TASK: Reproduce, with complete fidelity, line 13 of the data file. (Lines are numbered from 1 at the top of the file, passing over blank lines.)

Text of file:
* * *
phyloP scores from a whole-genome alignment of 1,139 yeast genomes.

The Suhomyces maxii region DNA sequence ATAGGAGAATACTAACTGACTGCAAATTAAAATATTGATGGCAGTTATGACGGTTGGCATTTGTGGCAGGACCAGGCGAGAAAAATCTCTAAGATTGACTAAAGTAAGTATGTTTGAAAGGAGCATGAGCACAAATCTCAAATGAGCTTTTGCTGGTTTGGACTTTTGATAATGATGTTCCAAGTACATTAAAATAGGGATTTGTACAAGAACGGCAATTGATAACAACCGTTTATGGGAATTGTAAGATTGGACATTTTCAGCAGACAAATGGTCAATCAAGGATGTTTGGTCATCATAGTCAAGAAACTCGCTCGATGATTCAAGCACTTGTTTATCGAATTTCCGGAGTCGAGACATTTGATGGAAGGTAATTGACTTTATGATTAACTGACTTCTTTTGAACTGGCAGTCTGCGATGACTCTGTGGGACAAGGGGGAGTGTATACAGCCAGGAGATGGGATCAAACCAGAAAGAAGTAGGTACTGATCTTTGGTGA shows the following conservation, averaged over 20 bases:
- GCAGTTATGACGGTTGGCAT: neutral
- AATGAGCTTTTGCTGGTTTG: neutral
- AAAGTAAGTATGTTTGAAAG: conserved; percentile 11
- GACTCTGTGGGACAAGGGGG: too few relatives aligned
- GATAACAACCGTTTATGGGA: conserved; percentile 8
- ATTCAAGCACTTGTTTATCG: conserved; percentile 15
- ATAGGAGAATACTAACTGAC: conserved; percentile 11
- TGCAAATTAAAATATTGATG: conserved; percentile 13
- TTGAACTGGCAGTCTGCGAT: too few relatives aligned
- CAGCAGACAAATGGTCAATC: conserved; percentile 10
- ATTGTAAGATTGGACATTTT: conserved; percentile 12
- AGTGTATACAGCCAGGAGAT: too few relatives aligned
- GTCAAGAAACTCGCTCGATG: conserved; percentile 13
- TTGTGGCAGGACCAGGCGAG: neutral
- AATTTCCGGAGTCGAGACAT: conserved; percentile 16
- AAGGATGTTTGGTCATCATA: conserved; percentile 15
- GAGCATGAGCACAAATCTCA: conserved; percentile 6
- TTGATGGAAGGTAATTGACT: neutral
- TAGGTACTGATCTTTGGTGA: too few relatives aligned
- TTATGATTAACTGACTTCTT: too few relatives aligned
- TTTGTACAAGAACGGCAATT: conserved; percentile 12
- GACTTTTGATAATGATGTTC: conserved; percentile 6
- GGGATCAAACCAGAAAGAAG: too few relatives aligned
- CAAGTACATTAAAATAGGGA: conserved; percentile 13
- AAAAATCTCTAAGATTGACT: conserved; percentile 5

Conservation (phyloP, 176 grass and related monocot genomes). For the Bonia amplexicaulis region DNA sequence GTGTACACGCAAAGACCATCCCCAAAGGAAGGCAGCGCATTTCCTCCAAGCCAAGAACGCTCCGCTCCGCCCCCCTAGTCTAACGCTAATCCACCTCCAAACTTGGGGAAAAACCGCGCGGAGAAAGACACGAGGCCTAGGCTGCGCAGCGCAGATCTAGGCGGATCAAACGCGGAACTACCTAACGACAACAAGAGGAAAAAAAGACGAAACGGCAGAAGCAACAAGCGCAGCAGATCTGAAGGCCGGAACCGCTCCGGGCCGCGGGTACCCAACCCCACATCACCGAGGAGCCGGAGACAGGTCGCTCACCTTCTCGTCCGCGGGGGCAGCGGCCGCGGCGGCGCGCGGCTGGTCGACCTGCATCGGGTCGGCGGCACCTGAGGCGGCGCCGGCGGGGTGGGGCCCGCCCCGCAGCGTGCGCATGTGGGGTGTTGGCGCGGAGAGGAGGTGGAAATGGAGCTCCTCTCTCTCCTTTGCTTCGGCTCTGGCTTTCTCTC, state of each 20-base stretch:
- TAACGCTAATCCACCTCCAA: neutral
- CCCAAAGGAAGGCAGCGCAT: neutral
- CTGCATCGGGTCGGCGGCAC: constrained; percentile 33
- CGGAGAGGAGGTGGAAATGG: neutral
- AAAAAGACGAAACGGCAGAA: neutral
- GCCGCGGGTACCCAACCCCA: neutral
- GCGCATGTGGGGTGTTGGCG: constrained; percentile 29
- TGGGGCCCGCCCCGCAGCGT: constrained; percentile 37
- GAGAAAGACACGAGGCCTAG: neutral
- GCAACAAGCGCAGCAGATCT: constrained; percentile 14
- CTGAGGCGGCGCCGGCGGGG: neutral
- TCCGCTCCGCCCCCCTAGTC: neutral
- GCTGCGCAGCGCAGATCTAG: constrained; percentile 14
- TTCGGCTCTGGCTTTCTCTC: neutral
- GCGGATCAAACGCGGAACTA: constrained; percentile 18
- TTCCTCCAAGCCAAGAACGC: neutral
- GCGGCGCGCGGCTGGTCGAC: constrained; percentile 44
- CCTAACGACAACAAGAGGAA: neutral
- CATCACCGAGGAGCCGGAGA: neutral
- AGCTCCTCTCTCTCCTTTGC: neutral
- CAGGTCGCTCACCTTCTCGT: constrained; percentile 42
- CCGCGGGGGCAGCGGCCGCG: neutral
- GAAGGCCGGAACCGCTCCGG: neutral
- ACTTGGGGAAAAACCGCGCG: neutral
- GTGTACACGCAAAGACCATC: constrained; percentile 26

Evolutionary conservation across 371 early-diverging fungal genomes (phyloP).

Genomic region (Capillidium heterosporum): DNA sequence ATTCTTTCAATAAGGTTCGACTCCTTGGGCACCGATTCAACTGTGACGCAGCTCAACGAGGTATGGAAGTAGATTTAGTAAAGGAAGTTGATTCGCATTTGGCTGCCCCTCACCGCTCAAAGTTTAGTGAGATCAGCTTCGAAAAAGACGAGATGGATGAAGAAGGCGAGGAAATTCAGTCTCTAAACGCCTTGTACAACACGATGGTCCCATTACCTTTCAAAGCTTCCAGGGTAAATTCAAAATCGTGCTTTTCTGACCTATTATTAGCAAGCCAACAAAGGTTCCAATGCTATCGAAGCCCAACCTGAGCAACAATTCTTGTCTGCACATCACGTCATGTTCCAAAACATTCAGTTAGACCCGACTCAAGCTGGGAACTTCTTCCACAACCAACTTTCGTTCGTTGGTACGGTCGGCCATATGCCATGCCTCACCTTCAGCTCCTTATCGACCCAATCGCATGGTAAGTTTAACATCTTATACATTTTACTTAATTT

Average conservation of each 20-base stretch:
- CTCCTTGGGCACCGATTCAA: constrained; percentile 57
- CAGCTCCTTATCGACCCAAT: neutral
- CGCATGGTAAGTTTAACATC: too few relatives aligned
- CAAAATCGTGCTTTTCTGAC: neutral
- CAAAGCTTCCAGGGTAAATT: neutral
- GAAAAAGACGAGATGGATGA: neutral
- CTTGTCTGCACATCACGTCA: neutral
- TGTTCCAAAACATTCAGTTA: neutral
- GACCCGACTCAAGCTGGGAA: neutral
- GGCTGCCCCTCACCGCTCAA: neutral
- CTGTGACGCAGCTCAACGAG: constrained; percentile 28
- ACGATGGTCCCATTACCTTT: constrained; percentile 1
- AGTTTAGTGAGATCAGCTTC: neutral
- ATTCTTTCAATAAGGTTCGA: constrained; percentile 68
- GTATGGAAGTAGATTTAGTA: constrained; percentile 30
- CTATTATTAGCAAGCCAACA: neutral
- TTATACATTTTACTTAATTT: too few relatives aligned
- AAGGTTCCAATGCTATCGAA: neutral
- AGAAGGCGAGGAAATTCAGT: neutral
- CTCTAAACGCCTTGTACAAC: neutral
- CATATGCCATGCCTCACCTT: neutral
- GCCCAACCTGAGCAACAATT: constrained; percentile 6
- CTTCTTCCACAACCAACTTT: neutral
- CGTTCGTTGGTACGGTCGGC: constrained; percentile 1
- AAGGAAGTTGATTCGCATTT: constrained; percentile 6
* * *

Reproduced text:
- ATTGTAAGATTGGACATTTT: conserved; percentile 12